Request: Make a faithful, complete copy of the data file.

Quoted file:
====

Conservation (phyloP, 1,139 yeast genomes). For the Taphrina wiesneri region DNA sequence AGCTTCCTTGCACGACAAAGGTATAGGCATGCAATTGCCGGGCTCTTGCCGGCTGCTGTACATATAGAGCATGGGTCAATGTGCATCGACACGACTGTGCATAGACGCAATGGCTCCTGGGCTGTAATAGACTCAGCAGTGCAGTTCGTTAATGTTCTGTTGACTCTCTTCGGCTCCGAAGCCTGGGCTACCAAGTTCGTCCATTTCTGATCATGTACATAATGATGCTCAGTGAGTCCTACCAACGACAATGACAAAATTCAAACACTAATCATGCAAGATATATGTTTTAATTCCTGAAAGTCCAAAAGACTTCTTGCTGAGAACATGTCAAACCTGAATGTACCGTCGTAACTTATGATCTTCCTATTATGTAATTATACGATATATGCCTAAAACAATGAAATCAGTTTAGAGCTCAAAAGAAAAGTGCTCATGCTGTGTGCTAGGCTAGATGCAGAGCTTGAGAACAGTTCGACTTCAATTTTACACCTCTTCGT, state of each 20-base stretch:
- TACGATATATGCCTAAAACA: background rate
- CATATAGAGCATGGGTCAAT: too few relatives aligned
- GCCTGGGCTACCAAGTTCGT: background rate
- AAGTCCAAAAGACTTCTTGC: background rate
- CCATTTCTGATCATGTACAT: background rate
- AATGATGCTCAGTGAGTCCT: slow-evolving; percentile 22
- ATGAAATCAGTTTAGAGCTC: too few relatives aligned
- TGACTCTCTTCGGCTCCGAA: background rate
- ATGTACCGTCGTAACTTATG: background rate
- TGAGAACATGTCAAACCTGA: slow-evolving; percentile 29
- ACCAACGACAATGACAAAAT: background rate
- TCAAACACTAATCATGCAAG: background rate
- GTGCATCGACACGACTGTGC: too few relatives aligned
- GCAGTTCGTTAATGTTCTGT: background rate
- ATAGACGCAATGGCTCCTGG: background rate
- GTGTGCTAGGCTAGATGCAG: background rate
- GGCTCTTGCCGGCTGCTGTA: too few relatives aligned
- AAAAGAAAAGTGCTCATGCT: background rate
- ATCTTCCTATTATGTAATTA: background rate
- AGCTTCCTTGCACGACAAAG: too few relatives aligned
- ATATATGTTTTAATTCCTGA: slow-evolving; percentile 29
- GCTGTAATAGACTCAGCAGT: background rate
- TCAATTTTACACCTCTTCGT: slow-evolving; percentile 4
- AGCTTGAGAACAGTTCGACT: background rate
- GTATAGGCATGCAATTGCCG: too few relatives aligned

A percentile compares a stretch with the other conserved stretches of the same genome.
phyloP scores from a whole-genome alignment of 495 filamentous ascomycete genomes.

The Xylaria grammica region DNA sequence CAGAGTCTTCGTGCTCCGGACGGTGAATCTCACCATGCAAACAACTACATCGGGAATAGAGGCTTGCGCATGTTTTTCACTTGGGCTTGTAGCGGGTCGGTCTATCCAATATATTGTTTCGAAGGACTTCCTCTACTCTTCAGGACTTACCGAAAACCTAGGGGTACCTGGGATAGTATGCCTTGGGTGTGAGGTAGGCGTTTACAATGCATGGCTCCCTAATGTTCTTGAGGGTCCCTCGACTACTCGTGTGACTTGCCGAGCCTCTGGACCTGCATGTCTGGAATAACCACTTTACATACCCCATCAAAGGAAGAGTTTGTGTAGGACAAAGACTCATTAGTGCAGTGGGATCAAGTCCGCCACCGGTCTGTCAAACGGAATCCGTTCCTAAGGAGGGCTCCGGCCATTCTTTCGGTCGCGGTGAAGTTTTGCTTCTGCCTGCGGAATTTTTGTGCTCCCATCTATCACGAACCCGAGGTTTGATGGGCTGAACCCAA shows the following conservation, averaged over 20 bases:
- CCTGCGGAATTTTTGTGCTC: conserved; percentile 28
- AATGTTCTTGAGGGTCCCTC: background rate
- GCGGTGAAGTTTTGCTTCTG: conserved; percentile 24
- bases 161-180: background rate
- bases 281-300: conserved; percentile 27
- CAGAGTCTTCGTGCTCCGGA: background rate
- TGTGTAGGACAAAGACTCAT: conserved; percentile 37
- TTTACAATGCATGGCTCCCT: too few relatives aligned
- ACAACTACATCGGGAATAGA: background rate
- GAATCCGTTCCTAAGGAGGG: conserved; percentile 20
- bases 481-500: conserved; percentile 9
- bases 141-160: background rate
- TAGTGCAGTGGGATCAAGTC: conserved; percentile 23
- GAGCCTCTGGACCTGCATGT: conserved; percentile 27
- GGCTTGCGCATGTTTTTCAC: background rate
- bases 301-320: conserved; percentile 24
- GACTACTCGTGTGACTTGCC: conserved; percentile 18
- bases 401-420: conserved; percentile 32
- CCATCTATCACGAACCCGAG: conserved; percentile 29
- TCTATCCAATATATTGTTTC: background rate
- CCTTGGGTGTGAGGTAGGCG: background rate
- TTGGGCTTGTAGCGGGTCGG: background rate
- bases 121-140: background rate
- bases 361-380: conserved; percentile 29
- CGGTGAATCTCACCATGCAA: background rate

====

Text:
Conservation (phyloP, 1,139 yeast genomes). For the Taphrina wiesneri region DNA sequence AGCTTCCTTGCACGACAAAGGTATAGGCATGCAATTGCCGGGCTCTTGCCGGCTGCTGTACATATAGAGCATGGGTCAATGTGCATCGACACGACTGTGCATAGACGCAATGGCTCCTGGGCTGTAATAGACTCAGCAGTGCAGTTCGTTAATGTTCTGTTGACTCTCTTCGGCTCCGAAGCCTGGGCTACCAAGTTCGTCCATTTCTGATCATGTACATAATGATGCTCAGTGAGTCCTACCAACGACAATGACAAAATTCAAACACTAATCATGCAAGATATATGTTTTAATTCCTGAAAGTCCAAAAGACTTCTTGCTGAGAACATGTCAAACCTGAATGTACCGTCGTAACTTATGATCTTCCTATTATGTAATTATACGATATATGCCTAAAACAATGAAATCAGTTTAGAGCTCAAAAGAAAAGTGCTCATGCTGTGTGCTAGGCTAGATGCAGAGCTTGAGAACAGTTCGACTTCAATTTTACACCTCTTCGT, state of each 20-base stretch:
- TACGATATATGCCTAAAACA: background rate
- CATATAGAGCATGGGTCAAT: too few relatives aligned
- GCCTGGGCTACCAAGTTCGT: background rate
- AAGTCCAAAAGACTTCTTGC: background rate
- CCATTTCTGATCATGTACAT: background rate
- AATGATGCTCAGTGAGTCCT: slow-evolving; percentile 22
- ATGAAATCAGTTTAGAGCTC: too few relatives aligned
- TGACTCTCTTCGGCTCCGAA: background rate
- ATGTACCGTCGTAACTTATG: background rate
- TGAGAACATGTCAAACCTGA: slow-evolving; percentile 29
- ACCAACGACAATGACAAAAT: background rate
- TCAAACACTAATCATGCAAG: background rate
- GTGCATCGACACGACTGTGC: too few relatives aligned
- GCAGTTCGTTAATGTTCTGT: background rate
- ATAGACGCAATGGCTCCTGG: background rate
- GTGTGCTAGGCTAGATGCAG: background rate
- GGCTCTTGCCGGCTGCTGTA: too few relatives aligned
- AAAAGAAAAGTGCTCATGCT: background rate
- ATCTTCCTATTATGTAATTA: background rate
- AGCTTCCTTGCACGACAAAG: too few relatives aligned
- ATATATGTTTTAATTCCTGA: slow-evolving; percentile 29
- GCTGTAATAGACTCAGCAGT: background rate
- TCAATTTTACACCTCTTCGT: slow-evolving; percentile 4
- AGCTTGAGAACAGTTCGACT: background rate
- GTATAGGCATGCAATTGCCG: too few relatives aligned

A percentile compares a stretch with the other conserved stretches of the same genome.
phyloP scores from a whole-genome alignment of 495 filamentous ascomycete genomes.

The Xylaria grammica region DNA sequence CAGAGTCTTCGTGCTCCGGACGGTGAATCTCACCATGCAAACAACTACATCGGGAATAGAGGCTTGCGCATGTTTTTCACTTGGGCTTGTAGCGGGTCGGTCTATCCAATATATTGTTTCGAAGGACTTCCTCTACTCTTCAGGACTTACCGAAAACCTAGGGGTACCTGGGATAGTATGCCTTGGGTGTGAGGTAGGCGTTTACAATGCATGGCTCCCTAATGTTCTTGAGGGTCCCTCGACTACTCGTGTGACTTGCCGAGCCTCTGGACCTGCATGTCTGGAATAACCACTTTACATACCCCATCAAAGGAAGAGTTTGTGTAGGACAAAGACTCATTAGTGCAGTGGGATCAAGTCCGCCACCGGTCTGTCAAACGGAATCCGTTCCTAAGGAGGGCTCCGGCCATTCTTTCGGTCGCGGTGAAGTTTTGCTTCTGCCTGCGGAATTTTTGTGCTCCCATCTATCACGAACCCGAGGTTTGATGGGCTGAACCCAA shows the following conservation, averaged over 20 bases:
- CCTGCGGAATTTTTGTGCTC: conserved; percentile 28
- AATGTTCTTGAGGGTCCCTC: background rate
- GCGGTGAAGTTTTGCTTCTG: conserved; percentile 24
- bases 161-180: background rate
- bases 281-300: conserved; percentile 27
- CAGAGTCTTCGTGCTCCGGA: background rate
- TGTGTAGGACAAAGACTCAT: conserved; percentile 37
- TTTACAATGCATGGCTCCCT: too few relatives aligned
- ACAACTACATCGGGAATAGA: background rate
- GAATCCGTTCCTAAGGAGGG: conserved; percentile 20
- bases 481-500: conserved; percentile 9
- bases 141-160: background rate
- TAGTGCAGTGGGATCAAGTC: conserved; percentile 23
- GAGCCTCTGGACCTGCATGT: conserved; percentile 27
- GGCTTGCGCATGTTTTTCAC: background rate
- bases 301-320: conserved; percentile 24
- GACTACTCGTGTGACTTGCC: conserved; percentile 18
- bases 401-420: conserved; percentile 32
- CCATCTATCACGAACCCGAG: conserved; percentile 29
- TCTATCCAATATATTGTTTC: background rate
- CCTTGGGTGTGAGGTAGGCG: background rate
- TTGGGCTTGTAGCGGGTCGG: background rate
- bases 121-140: background rate
- bases 361-380: conserved; percentile 29
- CGGTGAATCTCACCATGCAA: background rate